Recall that lightness consists of two primary elements: a sense of unfettered choice and a disinclination to treat events and circumstances with excessive seriousness. Making and pursuing any decision of significance, therefore, impedes lightness on both accounts. Though having made a decision we remain free to change it, the costs of such a change are usually considerably higher than having made a different decision initially. For what is a decision but a commitment that has, at minimum, opportunity cost, and usually at least an emotional "restocking fee," if not actual out-of-pocket costs in time, money, and effort? Thus we feel impelled to follow through on a decision, at least to a point; our options then seem more limited, and we are not as light as before.
Often, though not always, a significant decision is also accompanied by efforts and focus directed toward obtaining a successful outcome related to the decision. Combined with the experiential reduction of choice, such efforts take on an air of heaviness, an importance that may give rise to anxiety, fear of failure, inattention to everyday pleasures, and the like. One would have to be preternaturally blithe to live to adulthood without experiencing this effect.
The obvious way to avoid the situation is simply to eschew decisions. However, though it may be wise to consider whether a commitment is necessary in each particular case, as a universal this approach has numerous flaws. First and foremost, the lack of a decision is a decision of another kind. There are many enjoyments - monogamous love, or a home, for example - in which the commitment is central to the experience. Second, and overlapping, there is an existential discomfort, "unbearable lightness," as it is sometimes called, to living every day with unrestricted choice, with no guidance from precedent. Finally, it is very common in the absence of a decision for fortune to decide for us, and only rarely does a roll of the dice expand rather than compress our options.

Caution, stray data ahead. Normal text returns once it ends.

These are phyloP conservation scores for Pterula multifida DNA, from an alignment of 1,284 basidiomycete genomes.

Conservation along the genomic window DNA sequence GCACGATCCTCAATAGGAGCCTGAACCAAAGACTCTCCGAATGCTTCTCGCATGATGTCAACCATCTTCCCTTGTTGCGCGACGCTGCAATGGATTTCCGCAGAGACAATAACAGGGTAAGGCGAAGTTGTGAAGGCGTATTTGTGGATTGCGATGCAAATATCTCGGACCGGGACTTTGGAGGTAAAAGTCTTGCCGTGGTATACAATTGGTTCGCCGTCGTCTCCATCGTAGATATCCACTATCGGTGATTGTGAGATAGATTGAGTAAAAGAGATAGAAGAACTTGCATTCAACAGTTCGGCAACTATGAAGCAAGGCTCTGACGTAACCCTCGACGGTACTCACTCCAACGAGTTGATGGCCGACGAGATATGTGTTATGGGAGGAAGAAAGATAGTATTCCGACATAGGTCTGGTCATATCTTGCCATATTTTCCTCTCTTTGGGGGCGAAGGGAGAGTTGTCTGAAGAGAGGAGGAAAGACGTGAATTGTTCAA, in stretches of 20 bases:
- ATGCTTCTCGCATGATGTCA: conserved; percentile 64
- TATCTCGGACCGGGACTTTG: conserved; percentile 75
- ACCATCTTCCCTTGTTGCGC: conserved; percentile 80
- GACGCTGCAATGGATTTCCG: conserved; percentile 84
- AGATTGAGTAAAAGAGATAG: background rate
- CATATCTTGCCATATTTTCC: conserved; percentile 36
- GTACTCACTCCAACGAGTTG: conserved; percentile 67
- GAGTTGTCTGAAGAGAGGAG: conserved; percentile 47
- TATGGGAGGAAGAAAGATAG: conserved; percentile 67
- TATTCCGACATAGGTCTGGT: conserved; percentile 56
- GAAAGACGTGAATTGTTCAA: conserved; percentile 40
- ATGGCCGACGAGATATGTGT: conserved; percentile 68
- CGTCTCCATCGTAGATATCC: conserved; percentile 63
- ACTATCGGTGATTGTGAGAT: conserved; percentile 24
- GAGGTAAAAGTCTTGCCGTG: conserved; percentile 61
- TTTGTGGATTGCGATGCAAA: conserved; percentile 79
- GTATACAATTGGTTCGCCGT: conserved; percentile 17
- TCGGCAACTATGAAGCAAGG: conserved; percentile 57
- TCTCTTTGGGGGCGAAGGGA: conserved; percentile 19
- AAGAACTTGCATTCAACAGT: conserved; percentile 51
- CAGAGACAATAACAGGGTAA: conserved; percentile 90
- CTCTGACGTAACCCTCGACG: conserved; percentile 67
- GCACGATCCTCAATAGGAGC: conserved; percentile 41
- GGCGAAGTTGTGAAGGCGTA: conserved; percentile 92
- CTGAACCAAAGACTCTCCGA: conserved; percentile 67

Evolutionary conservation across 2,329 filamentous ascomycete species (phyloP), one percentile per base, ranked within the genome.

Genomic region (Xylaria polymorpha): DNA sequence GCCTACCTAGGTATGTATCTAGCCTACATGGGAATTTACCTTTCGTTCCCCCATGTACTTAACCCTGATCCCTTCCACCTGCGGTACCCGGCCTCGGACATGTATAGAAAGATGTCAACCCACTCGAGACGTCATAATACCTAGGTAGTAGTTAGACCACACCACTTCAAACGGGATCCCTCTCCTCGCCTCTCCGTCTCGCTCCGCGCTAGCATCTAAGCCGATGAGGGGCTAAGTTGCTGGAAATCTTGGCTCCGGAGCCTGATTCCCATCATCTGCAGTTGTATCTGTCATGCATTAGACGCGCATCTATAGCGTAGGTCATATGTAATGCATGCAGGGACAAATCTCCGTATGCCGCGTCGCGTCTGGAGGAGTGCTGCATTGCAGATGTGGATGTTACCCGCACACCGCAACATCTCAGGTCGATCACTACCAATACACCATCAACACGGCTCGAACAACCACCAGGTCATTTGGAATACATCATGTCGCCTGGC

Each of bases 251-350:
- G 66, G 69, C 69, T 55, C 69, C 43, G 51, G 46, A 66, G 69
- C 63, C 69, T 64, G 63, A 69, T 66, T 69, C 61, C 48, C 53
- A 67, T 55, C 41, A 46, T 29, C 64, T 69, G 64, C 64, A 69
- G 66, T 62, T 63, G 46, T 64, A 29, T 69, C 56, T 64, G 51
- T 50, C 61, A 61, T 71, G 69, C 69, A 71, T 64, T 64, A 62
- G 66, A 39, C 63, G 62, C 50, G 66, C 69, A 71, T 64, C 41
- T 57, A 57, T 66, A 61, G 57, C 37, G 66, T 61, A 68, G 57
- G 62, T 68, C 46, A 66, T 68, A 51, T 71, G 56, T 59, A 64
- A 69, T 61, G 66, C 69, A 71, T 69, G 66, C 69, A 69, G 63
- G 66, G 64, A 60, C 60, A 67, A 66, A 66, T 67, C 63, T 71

In cases where we have appropriately made a choice, we can confront the challenge to our lightness by consciously managing it. This initially seems contrary to the spirit of lightness: if it is consciously directed, it hardly seems carefree. But recall that this is prescribed in the aftermath of a major decision, not as an unrelenting burden. It is a way to retain, as much as possible, a light demeanor during periods when focus and effort increase and choice has evidently decreased.
The mechanics of such management are straightforward enough. Circumscribing the times and places for focus and effort enables one to more fully enjoy everyday pleasures outside those bounds. In particular, the mental state associated with effort has a tendency to engulf all of one's activities, and this overflow must be avoided. Maintaining perspective on the worst case and likely scenarios usually reduces tension associated with the possibility of undesirable outcomes. Keeping in mind the original reasons for the decision, particularly the expanded choices and experiential opportunities that were its object, mitigates the short-term feeling of loss of autonomy. Awareness of countenance can curtail unintended incivilities that might instigate a spiral of despair.
It may seem that this management is an additional onus, above and beyond the effort already required to make good on the decision itself. But this is an error arising from separation of an element that is actually part and parcel of a decision, if one wishes to live with lightness. When making a decision, and evaluating its benefits and costs, the effort of consciously managing lightness through the most challenging period is an essential part of the decision, along with whatever other efforts are anticipated. Indeed, since this is part of any major decision, it could very well be the first rather than the last thing to consider.